The reasons for naming species are that names are unique, with each type of organism having only one scientific name. A unique name helps avoid confusion created by multiple common names, and everyone anywhere can know the scientific name because they are in Latin, standardised, and accepted universally. 

Each species name comes with a formal description tagged to a curated specimen, the type specimen. These descriptions are the raw material for classification and for understanding evolutionary relations among species.

The question is, do we need to know names?

Chris was out on a property the other week helping a client improve the vegetation on their land. Two days of planting tube stock is a lot of work and the owners, a retired couple who had spent careers as public servants, were very grateful. 

 “Thank you for being here for two days,” they said. “We have learnt so much from you people. It’s been great”

I’ll let Chris take up the story.

“One of the things I said to her as we stood talking about this and that plant, giving names away like confetti, and we’re looking at a plant that’s covered in fruit, a cheese tree. 

So we’re talking about that and I said ‘look, you know, this is good stuff because really one of the least interesting things in here is the names of all the plants’.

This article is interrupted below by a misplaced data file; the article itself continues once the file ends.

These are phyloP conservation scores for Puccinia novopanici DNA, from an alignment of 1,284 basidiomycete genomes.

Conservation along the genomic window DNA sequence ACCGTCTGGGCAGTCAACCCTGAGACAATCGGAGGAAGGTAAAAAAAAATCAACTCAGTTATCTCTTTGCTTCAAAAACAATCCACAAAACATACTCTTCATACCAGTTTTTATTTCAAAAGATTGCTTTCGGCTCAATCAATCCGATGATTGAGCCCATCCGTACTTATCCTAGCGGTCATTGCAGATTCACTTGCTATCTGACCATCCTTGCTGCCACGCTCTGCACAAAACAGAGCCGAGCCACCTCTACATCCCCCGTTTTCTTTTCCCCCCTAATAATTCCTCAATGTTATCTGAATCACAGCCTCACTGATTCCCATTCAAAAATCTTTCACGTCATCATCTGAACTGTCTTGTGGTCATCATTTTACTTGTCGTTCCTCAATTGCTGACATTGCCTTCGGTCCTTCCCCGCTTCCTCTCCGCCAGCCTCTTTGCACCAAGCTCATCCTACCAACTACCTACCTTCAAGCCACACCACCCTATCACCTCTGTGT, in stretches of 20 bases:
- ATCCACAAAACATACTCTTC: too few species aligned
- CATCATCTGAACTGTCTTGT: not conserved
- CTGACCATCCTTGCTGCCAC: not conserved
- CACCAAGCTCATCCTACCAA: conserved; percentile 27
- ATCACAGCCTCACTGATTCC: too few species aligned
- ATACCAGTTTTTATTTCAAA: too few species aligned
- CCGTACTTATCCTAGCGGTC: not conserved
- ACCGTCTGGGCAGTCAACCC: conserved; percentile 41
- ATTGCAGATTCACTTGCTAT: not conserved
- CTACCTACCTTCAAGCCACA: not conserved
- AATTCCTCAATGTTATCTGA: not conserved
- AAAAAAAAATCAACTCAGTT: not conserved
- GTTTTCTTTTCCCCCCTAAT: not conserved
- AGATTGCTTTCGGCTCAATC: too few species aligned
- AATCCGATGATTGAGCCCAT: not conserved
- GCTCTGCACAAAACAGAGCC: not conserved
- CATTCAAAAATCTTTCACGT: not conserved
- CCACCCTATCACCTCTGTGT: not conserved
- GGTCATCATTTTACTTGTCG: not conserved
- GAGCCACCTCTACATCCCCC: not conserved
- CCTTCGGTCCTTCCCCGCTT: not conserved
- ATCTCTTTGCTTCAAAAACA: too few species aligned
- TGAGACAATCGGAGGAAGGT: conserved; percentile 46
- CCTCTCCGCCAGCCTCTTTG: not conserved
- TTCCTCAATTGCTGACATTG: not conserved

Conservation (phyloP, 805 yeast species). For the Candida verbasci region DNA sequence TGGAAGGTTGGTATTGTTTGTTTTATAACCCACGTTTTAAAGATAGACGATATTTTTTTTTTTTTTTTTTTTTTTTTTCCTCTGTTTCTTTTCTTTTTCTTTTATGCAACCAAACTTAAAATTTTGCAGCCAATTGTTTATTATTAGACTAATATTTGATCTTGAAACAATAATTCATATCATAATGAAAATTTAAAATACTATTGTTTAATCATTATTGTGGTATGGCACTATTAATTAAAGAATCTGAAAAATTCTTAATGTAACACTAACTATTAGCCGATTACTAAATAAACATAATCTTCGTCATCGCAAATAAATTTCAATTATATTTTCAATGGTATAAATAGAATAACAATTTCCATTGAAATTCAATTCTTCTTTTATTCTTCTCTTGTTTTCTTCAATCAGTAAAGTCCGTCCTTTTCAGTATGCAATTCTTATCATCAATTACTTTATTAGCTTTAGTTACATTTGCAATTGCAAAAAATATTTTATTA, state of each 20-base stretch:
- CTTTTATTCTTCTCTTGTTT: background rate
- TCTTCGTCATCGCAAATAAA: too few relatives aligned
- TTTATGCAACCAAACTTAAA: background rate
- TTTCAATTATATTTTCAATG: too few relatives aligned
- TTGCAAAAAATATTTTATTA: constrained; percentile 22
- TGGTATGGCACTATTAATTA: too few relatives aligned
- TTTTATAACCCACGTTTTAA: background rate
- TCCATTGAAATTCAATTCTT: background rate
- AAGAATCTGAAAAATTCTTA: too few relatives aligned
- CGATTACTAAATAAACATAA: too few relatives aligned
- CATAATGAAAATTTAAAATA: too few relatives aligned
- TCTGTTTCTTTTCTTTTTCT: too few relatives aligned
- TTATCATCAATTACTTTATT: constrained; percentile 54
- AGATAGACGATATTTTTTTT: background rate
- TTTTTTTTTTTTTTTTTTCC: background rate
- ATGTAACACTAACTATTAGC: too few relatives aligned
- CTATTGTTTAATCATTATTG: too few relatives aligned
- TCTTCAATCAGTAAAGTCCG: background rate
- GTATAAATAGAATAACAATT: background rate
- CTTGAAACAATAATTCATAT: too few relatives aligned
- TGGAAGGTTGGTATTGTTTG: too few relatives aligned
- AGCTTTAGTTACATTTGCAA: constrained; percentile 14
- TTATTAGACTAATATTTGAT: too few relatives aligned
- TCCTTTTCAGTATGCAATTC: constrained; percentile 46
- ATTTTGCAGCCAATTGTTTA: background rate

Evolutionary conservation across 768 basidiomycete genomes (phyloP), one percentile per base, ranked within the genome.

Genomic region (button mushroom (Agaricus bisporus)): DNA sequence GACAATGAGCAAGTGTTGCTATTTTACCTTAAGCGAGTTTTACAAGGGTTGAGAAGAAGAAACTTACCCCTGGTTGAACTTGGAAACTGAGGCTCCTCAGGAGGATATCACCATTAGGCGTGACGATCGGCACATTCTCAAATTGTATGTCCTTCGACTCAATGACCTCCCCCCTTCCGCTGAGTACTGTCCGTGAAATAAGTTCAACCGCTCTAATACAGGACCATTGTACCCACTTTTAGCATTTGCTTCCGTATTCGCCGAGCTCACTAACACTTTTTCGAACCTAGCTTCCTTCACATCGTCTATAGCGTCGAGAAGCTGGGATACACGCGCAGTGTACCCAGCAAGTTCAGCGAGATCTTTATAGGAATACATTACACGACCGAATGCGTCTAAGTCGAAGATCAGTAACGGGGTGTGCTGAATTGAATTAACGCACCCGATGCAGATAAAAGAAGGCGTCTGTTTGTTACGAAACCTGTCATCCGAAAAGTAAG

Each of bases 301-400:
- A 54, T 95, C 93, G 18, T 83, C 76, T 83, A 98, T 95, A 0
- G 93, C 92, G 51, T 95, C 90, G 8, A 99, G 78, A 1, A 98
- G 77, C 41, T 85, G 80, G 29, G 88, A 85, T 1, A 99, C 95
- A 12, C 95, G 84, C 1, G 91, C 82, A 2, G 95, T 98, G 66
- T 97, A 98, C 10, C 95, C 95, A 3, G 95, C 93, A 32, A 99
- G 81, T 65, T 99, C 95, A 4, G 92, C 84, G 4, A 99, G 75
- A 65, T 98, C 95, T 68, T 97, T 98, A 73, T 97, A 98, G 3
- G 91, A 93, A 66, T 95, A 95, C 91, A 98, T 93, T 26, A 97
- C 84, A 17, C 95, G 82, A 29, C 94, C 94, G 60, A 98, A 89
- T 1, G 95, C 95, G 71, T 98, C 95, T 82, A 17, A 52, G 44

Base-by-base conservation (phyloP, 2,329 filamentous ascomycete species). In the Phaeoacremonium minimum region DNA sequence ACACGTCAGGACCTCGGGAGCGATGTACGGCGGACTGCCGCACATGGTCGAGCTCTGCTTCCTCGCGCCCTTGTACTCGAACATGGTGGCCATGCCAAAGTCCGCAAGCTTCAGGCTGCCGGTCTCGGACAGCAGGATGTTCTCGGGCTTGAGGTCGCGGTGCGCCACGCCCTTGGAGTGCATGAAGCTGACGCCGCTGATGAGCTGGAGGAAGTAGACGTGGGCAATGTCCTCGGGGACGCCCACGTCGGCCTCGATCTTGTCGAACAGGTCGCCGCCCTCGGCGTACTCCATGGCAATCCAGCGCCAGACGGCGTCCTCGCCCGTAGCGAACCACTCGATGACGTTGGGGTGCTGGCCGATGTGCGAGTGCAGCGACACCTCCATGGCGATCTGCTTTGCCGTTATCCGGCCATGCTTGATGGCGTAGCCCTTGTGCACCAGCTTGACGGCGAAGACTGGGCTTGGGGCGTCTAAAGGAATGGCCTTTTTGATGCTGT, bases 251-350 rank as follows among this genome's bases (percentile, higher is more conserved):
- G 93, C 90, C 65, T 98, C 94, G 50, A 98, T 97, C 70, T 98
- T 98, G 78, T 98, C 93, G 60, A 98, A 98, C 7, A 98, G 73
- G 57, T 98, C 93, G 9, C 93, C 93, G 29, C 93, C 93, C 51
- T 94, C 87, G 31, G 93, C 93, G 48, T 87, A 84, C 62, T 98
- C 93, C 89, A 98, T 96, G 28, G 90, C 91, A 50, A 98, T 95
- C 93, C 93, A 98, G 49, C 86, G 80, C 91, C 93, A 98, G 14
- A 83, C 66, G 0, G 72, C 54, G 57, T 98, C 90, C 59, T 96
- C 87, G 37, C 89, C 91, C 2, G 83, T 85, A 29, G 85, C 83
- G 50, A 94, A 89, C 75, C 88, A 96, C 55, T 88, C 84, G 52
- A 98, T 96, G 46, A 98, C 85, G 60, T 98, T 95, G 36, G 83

She looked a little bemused so I said, ‘really the most important things here about how it functions. You know, one of the things we’ve done is put Lomandra on your stream because it’s really unstable and that can help hold onto the banks, it’s about what we get from it. It’s about how it functions. That seed there will be eaten and spread by something and provide nourishment and it’ll move the seed around and that’s what we want. The cogs and wheels that turn rather than the names of the cogs and wheels’. 

She got it straight away. She said, ‘well that makes terrific sense. Yeah, I get that.’”

It is often the case that people who have come to land management or farming from another career get ideas like this easier than those brought up with all the conventions.

What Chris said though, was critical even if it made Linneaus turn in his grave.

Names are helpful, but the function is critical.

Binomial nomenclature does wonders for classifying and naming entities, especially species, but it doesn’t capture function.

What sustainably FED suggests…

We are in favour of inventories of biodiversity, and that means naming entities, usually species.

Knowing names through formal taxonomy is very useful for understanding evolution, the distribution of organisms, who hangs around with who, and the rules that allow assemblages of species to gather and remain stable.

It’s just that function has to be part of that description. 

Try as we might, the binomial does not capture functions.

Hero image modified from painting Carl von Linné, Alexander Roslin, 1775 (oil on canvas, Gripsholm Castle)


Mark is an ecology nerd who was cursed with an entrepreneurial gene and a big picture view making him a rare beast, uncomfortable in the ivory towers and the disconnected silos of the public service. Despite this he has made it through a 40+ year career as a scientist and for some unknown reason still likes to read scientific papers.